Dan Waldschmidt

by Dan Waldschmidt

August 27, 2019

3 Rules High Performers Live By That Are Hard To Achieve But Surprisingly Simple.

Success is frustrating. The advice you get from people trying to help you is often conflicting and seemingly impossible.

Your own pathway is confusing. At times it’s hard to make sense of the feedback you’re getting from your actions.

Failure one day can often look like success the next. What used to work doesn’t work anymore — and the changes you’ll need to make to fully appreciate that are often the most frustrating part of your journey to success.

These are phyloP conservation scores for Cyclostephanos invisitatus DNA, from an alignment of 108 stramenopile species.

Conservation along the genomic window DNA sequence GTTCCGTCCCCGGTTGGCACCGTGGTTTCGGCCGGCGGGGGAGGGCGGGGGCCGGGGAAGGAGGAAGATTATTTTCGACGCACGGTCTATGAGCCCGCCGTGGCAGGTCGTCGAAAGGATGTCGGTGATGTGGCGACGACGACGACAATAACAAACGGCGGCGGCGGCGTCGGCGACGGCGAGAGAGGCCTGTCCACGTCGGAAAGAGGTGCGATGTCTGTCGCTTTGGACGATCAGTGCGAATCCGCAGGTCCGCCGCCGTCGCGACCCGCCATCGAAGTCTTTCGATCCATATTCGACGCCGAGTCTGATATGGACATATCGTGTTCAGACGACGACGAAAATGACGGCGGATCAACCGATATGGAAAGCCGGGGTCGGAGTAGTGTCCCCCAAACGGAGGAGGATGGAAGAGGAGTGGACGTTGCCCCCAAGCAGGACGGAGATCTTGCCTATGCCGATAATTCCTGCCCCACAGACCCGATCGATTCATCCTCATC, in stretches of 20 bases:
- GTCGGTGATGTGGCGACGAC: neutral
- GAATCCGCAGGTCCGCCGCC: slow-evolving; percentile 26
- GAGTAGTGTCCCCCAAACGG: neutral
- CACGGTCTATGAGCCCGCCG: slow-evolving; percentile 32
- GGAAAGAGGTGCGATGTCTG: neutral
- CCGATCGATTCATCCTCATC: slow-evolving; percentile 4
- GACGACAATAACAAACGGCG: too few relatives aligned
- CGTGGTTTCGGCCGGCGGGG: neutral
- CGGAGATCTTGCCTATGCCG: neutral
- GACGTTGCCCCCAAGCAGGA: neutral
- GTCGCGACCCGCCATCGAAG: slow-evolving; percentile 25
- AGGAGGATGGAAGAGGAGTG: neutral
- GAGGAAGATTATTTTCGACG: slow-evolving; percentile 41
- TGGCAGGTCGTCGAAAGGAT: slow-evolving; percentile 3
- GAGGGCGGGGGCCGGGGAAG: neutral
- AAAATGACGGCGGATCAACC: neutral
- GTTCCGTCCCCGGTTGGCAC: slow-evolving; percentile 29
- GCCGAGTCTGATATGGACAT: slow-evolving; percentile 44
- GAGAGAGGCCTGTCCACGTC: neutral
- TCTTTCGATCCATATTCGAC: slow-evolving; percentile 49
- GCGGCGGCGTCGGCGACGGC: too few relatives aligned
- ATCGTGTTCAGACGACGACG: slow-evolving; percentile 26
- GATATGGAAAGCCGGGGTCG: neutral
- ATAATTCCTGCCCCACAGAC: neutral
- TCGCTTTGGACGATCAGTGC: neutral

This raw, human element to navigating the twisting pathway of success is often the part that undoes you. It’s often the obstacle you can’t get around.

That’s because what’s missing from your struggle — and the entire conversation about success — is simplicity. You need less to do. Less to manage, monitor, and obsess about. Inside the giant cornucopia of rules that make up success, you need a few, simple ride-or-die beliefs that you can hold on to. Philosophies and rules and edicts that guide your daily existence.

Over time, those will change as your goals change and as your skills and your expectations change. It’s not for me to tell you what your rules for you should be.

I’ve focused on many different ones for the years. Tried some. Abandoned many. I’ve also read the rules that other successful people put in place for themselves, sometimes even speaking and interviewing them. Digging deep into what works. Building relationships with those I share the most in common.